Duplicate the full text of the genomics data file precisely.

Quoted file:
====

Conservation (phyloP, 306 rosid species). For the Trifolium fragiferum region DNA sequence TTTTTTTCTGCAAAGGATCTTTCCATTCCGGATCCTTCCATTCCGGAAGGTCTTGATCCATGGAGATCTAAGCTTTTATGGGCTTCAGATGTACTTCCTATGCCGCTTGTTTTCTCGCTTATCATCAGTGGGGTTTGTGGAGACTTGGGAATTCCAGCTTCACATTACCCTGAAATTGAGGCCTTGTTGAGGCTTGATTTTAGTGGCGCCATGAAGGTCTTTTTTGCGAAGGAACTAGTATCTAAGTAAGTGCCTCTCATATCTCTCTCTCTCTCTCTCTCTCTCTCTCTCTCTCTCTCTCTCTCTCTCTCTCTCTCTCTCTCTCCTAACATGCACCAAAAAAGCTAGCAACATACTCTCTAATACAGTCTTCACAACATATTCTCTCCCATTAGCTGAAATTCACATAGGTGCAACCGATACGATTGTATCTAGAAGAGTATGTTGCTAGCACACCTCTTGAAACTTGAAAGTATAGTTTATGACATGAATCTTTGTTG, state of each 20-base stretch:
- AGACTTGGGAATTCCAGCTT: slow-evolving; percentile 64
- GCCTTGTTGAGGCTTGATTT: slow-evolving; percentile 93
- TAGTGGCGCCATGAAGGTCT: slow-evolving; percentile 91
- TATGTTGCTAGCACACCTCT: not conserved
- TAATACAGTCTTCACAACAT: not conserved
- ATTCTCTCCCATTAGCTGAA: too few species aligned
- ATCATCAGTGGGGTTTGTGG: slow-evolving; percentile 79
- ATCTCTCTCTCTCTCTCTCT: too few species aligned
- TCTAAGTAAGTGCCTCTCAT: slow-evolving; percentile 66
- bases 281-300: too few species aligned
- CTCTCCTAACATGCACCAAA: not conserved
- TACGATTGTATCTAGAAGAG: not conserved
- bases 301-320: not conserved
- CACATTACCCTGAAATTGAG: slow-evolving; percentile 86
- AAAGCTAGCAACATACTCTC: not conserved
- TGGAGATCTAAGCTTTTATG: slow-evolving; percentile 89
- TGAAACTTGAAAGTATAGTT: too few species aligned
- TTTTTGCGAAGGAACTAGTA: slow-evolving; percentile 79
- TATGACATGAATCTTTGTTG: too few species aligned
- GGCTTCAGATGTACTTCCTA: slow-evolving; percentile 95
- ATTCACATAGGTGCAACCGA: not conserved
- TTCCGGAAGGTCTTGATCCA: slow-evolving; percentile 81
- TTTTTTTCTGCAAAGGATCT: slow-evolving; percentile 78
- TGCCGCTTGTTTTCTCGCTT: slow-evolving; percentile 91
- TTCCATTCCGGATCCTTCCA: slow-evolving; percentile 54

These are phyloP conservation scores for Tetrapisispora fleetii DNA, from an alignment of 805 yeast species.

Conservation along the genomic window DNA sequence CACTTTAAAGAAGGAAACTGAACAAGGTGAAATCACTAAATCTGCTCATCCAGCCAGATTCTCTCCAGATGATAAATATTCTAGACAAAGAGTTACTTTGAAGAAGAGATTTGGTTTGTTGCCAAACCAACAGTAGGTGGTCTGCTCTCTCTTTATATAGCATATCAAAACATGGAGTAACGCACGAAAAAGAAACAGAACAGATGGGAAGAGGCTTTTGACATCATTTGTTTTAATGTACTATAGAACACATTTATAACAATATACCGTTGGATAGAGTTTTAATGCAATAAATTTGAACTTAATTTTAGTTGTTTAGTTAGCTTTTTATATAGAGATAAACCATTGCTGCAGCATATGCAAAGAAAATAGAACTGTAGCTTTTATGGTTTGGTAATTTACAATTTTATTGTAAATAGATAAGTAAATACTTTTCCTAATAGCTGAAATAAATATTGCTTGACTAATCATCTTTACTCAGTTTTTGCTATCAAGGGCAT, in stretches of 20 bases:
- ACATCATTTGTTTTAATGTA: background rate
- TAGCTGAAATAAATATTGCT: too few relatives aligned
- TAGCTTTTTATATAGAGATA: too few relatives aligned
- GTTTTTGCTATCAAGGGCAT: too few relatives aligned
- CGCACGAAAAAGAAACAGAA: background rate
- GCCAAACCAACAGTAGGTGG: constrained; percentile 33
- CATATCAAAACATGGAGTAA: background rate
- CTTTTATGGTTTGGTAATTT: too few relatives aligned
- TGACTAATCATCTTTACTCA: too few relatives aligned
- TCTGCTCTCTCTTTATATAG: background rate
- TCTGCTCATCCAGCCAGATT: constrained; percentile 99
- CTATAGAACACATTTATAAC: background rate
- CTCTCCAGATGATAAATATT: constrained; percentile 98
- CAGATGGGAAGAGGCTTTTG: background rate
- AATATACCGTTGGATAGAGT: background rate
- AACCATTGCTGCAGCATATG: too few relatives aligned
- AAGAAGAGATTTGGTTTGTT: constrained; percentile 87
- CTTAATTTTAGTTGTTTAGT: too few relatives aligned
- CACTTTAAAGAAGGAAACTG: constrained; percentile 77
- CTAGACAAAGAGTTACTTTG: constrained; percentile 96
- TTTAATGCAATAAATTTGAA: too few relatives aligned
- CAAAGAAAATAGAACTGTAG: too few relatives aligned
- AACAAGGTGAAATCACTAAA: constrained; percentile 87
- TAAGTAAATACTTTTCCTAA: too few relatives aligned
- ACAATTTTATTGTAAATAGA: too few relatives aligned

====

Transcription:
Conservation (phyloP, 306 rosid species). For the Trifolium fragiferum region DNA sequence TTTTTTTCTGCAAAGGATCTTTCCATTCCGGATCCTTCCATTCCGGAAGGTCTTGATCCATGGAGATCTAAGCTTTTATGGGCTTCAGATGTACTTCCTATGCCGCTTGTTTTCTCGCTTATCATCAGTGGGGTTTGTGGAGACTTGGGAATTCCAGCTTCACATTACCCTGAAATTGAGGCCTTGTTGAGGCTTGATTTTAGTGGCGCCATGAAGGTCTTTTTTGCGAAGGAACTAGTATCTAAGTAAGTGCCTCTCATATCTCTCTCTCTCTCTCTCTCTCTCTCTCTCTCTCTCTCTCTCTCTCTCTCTCTCTCTCTCTCTCCTAACATGCACCAAAAAAGCTAGCAACATACTCTCTAATACAGTCTTCACAACATATTCTCTCCCATTAGCTGAAATTCACATAGGTGCAACCGATACGATTGTATCTAGAAGAGTATGTTGCTAGCACACCTCTTGAAACTTGAAAGTATAGTTTATGACATGAATCTTTGTTG, state of each 20-base stretch:
- AGACTTGGGAATTCCAGCTT: slow-evolving; percentile 64
- GCCTTGTTGAGGCTTGATTT: slow-evolving; percentile 93
- TAGTGGCGCCATGAAGGTCT: slow-evolving; percentile 91
- TATGTTGCTAGCACACCTCT: not conserved
- TAATACAGTCTTCACAACAT: not conserved
- ATTCTCTCCCATTAGCTGAA: too few species aligned
- ATCATCAGTGGGGTTTGTGG: slow-evolving; percentile 79
- ATCTCTCTCTCTCTCTCTCT: too few species aligned
- TCTAAGTAAGTGCCTCTCAT: slow-evolving; percentile 66
- bases 281-300: too few species aligned
- CTCTCCTAACATGCACCAAA: not conserved
- TACGATTGTATCTAGAAGAG: not conserved
- bases 301-320: not conserved
- CACATTACCCTGAAATTGAG: slow-evolving; percentile 86
- AAAGCTAGCAACATACTCTC: not conserved
- TGGAGATCTAAGCTTTTATG: slow-evolving; percentile 89
- TGAAACTTGAAAGTATAGTT: too few species aligned
- TTTTTGCGAAGGAACTAGTA: slow-evolving; percentile 79
- TATGACATGAATCTTTGTTG: too few species aligned
- GGCTTCAGATGTACTTCCTA: slow-evolving; percentile 95
- ATTCACATAGGTGCAACCGA: not conserved
- TTCCGGAAGGTCTTGATCCA: slow-evolving; percentile 81
- TTTTTTTCTGCAAAGGATCT: slow-evolving; percentile 78
- TGCCGCTTGTTTTCTCGCTT: slow-evolving; percentile 91
- TTCCATTCCGGATCCTTCCA: slow-evolving; percentile 54

These are phyloP conservation scores for Tetrapisispora fleetii DNA, from an alignment of 805 yeast species.

Conservation along the genomic window DNA sequence CACTTTAAAGAAGGAAACTGAACAAGGTGAAATCACTAAATCTGCTCATCCAGCCAGATTCTCTCCAGATGATAAATATTCTAGACAAAGAGTTACTTTGAAGAAGAGATTTGGTTTGTTGCCAAACCAACAGTAGGTGGTCTGCTCTCTCTTTATATAGCATATCAAAACATGGAGTAACGCACGAAAAAGAAACAGAACAGATGGGAAGAGGCTTTTGACATCATTTGTTTTAATGTACTATAGAACACATTTATAACAATATACCGTTGGATAGAGTTTTAATGCAATAAATTTGAACTTAATTTTAGTTGTTTAGTTAGCTTTTTATATAGAGATAAACCATTGCTGCAGCATATGCAAAGAAAATAGAACTGTAGCTTTTATGGTTTGGTAATTTACAATTTTATTGTAAATAGATAAGTAAATACTTTTCCTAATAGCTGAAATAAATATTGCTTGACTAATCATCTTTACTCAGTTTTTGCTATCAAGGGCAT, in stretches of 20 bases:
- ACATCATTTGTTTTAATGTA: background rate
- TAGCTGAAATAAATATTGCT: too few relatives aligned
- TAGCTTTTTATATAGAGATA: too few relatives aligned
- GTTTTTGCTATCAAGGGCAT: too few relatives aligned
- CGCACGAAAAAGAAACAGAA: background rate
- GCCAAACCAACAGTAGGTGG: constrained; percentile 33
- CATATCAAAACATGGAGTAA: background rate
- CTTTTATGGTTTGGTAATTT: too few relatives aligned
- TGACTAATCATCTTTACTCA: too few relatives aligned
- TCTGCTCTCTCTTTATATAG: background rate
- TCTGCTCATCCAGCCAGATT: constrained; percentile 99
- CTATAGAACACATTTATAAC: background rate
- CTCTCCAGATGATAAATATT: constrained; percentile 98
- CAGATGGGAAGAGGCTTTTG: background rate
- AATATACCGTTGGATAGAGT: background rate
- AACCATTGCTGCAGCATATG: too few relatives aligned
- AAGAAGAGATTTGGTTTGTT: constrained; percentile 87
- CTTAATTTTAGTTGTTTAGT: too few relatives aligned
- CACTTTAAAGAAGGAAACTG: constrained; percentile 77
- CTAGACAAAGAGTTACTTTG: constrained; percentile 96
- TTTAATGCAATAAATTTGAA: too few relatives aligned
- CAAAGAAAATAGAACTGTAG: too few relatives aligned
- AACAAGGTGAAATCACTAAA: constrained; percentile 87
- TAAGTAAATACTTTTCCTAA: too few relatives aligned
- ACAATTTTATTGTAAATAGA: too few relatives aligned